Dehydration: Drinking Enough Fluids (Babies and Young Children)

Topic Overview

When your child is not feeling well, he or she may not want anything to drink. This may happen if your child has a fever or diarrhea or is vomiting. It is important that your child drink enough fluids to avoid dehydration.

Not drinking enough fluid can cause constipation. When the weather gets hot or when your child is getting more exercise, he or she needs more to drink.

Use the following table to determine how many 240 mL (8 fl oz) bottles or cups of fluid your healthy baby or child needs each day.

Feeding amount by child's age

Child's age

Volume in millilitres

Number of 8-ounce bottles or cups


6 months


950 to 1,000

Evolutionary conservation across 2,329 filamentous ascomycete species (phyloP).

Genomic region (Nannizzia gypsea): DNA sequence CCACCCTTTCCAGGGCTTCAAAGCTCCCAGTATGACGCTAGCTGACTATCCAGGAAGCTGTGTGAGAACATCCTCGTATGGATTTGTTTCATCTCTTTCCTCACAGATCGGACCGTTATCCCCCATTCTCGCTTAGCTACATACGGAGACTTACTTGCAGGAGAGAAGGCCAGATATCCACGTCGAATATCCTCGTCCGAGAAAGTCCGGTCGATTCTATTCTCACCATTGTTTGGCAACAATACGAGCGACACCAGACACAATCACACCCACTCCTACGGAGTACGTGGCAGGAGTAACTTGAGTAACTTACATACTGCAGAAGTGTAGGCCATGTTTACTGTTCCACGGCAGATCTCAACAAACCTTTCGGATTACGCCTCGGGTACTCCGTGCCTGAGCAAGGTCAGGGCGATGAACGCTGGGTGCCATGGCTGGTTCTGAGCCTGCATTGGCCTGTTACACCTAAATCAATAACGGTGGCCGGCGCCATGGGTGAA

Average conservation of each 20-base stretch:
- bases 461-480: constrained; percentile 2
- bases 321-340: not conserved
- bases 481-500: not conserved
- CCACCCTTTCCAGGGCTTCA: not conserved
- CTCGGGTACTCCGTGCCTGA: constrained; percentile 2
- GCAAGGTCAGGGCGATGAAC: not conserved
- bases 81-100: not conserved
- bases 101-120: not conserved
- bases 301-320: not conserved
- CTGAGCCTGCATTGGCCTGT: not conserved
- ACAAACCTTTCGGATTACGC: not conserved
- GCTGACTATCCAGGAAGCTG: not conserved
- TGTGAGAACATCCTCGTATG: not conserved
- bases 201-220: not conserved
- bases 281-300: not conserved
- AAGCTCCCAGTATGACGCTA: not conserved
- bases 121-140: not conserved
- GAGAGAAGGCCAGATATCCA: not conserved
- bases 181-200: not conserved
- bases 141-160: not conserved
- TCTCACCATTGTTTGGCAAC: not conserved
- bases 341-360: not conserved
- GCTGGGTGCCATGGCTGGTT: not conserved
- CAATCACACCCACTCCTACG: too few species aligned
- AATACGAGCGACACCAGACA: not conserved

4.0 to 4.5


9 months


1,000 to 1,250


4.5 to 5.5


1 year


1,200 to 1,350


5.0 to 5.5


2 years


1,350 to 1,500


5.5 to 6.5


4 years


1,500 to 1,800


6.5 to 7.5

Keep track of how much your child drinks and urinates when he or she is ill. Remember that children may need to drink more when they have a fever or diarrhea or are vomiting.

Credits

Current as of: June 26, 2019

Author: Healthwise Staff
Medical Review:
William H. Blahd Jr. MD, FACEP - Emergency Medicine
Adam Husney MD - Family Medicine
Kathleen Romito MD - Family Medicine
H. Michael O'Connor MD - Emergency Medicine

Is it an emergency?

If you or someone in your care has chest pains, difficulty breathing, or severe bleeding, it could be a life-threatening emergency. Call 9-1-1 or the local emergency number immediately.
If you are concerned about a possible poisoning or exposure to a toxic substance, call Poison Control now at 1-800-567-8911.

Thanks to our partners and endorsers: